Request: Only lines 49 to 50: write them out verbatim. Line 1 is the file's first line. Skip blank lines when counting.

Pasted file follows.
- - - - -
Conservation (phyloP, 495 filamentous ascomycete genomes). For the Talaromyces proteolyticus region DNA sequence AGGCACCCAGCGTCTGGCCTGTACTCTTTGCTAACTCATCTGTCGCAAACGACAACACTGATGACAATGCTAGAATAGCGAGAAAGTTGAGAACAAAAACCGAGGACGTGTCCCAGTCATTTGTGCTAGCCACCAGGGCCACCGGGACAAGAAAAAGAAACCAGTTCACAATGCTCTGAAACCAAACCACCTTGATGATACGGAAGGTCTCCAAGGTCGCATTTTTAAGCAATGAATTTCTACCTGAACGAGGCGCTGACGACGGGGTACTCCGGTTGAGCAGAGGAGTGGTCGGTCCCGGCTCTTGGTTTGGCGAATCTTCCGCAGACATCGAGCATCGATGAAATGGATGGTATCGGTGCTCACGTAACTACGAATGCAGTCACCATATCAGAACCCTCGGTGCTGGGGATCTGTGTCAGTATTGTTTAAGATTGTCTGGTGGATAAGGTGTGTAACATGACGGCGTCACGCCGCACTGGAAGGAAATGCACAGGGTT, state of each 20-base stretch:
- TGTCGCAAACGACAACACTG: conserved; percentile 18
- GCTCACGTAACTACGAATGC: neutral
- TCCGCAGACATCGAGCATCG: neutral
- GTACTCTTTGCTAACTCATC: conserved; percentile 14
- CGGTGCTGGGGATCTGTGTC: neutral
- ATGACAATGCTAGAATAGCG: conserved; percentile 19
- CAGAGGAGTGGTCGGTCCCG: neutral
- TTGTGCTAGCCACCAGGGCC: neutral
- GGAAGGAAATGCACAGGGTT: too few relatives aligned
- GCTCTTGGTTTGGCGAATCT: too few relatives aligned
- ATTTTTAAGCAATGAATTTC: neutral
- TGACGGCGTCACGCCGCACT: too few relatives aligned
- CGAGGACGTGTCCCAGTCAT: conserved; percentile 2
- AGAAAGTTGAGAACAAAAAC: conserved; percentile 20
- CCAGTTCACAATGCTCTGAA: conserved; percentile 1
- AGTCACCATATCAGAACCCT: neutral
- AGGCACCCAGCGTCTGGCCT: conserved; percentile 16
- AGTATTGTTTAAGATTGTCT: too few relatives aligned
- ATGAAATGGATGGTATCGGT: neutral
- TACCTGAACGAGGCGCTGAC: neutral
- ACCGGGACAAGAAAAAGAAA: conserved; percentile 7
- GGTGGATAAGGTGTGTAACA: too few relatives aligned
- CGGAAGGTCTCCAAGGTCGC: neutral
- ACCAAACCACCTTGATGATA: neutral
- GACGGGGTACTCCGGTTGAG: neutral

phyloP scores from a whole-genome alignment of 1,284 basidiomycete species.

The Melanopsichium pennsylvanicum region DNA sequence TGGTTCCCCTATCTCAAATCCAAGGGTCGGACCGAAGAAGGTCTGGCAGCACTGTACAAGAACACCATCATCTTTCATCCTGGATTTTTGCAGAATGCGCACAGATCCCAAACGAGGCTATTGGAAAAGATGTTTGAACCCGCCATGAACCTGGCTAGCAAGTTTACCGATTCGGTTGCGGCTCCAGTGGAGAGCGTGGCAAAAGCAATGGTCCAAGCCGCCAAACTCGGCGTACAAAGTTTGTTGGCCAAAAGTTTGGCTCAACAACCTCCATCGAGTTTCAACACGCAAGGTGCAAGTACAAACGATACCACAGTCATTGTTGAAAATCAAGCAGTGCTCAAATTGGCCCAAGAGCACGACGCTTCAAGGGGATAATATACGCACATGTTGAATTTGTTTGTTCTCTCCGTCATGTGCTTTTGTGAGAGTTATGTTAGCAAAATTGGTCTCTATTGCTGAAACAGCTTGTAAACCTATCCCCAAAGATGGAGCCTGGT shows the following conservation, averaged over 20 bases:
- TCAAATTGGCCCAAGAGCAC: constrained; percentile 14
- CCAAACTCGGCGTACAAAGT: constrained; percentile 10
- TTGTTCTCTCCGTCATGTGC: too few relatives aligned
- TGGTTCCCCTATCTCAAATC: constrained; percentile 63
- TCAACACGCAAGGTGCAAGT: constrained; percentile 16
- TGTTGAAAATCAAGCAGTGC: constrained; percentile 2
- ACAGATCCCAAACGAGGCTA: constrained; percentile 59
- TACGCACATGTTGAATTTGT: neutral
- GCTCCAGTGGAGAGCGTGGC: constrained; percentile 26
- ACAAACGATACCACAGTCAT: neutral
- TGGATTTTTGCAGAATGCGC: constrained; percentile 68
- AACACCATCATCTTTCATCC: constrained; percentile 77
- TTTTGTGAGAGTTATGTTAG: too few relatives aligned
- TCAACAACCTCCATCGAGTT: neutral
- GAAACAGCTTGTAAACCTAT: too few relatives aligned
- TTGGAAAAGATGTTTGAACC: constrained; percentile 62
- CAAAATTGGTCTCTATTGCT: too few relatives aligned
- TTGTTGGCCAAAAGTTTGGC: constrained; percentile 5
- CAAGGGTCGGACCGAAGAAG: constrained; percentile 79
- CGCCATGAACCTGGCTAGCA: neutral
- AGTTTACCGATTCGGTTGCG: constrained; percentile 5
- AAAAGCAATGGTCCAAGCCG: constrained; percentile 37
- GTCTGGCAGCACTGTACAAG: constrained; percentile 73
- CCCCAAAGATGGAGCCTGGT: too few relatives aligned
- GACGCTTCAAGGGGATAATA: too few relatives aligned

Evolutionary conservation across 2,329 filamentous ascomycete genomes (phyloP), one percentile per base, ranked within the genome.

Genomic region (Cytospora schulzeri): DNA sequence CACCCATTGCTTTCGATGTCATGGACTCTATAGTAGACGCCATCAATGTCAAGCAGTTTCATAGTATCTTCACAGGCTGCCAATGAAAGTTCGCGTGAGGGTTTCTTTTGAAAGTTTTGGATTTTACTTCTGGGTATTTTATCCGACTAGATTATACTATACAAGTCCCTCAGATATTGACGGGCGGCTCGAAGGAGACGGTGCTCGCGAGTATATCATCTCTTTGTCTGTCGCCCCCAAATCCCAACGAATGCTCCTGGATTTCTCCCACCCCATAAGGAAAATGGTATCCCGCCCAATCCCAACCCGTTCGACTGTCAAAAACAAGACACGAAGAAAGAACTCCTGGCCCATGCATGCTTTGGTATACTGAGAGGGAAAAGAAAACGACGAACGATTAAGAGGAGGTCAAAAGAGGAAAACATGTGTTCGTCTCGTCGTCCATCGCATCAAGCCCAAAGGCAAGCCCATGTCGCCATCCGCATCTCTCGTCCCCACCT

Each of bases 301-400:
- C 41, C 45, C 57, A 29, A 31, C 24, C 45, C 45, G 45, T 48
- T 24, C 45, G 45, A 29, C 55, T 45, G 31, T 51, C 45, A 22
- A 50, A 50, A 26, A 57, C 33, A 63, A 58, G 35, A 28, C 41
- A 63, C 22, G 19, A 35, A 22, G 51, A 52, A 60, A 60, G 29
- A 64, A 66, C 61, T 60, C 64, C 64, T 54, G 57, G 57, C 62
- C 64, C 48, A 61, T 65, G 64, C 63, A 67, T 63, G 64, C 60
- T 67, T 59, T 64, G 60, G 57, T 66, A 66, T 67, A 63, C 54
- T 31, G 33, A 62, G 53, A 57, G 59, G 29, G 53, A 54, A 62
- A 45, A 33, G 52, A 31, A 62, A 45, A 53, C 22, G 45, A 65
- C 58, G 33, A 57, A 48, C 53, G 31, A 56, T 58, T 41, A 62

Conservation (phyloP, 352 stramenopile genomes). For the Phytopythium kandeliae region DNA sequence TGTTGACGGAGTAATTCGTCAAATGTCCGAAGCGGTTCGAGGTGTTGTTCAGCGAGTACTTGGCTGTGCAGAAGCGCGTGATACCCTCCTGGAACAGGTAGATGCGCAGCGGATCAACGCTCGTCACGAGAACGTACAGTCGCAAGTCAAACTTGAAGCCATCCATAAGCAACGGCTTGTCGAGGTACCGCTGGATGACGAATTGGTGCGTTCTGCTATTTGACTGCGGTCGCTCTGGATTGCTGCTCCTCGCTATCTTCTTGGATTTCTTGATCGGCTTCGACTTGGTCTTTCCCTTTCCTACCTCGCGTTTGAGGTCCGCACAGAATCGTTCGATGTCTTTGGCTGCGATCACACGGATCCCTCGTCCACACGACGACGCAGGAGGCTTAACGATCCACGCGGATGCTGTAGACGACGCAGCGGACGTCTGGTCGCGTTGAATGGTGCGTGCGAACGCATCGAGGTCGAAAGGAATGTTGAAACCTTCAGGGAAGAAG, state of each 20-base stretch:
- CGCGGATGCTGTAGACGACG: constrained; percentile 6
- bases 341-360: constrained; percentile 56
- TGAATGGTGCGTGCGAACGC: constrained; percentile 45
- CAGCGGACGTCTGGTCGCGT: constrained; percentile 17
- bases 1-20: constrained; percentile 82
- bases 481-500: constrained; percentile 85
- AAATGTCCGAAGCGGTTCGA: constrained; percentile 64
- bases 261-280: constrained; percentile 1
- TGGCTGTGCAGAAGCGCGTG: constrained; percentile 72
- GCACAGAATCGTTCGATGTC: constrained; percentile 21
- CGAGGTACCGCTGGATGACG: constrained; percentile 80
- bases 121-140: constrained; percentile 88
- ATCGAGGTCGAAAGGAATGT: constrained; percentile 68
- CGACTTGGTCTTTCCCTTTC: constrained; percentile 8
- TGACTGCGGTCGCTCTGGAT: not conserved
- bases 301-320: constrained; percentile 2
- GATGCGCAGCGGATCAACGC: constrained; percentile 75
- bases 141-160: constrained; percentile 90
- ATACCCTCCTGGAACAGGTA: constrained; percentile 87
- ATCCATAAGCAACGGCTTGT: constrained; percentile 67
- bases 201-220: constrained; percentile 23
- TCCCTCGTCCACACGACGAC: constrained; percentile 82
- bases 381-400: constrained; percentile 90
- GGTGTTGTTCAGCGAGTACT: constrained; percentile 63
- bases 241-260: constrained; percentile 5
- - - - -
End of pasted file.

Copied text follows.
- AGTTTACCGATTCGGTTGCG: constrained; percentile 5
- AAAAGCAATGGTCCAAGCCG: constrained; percentile 37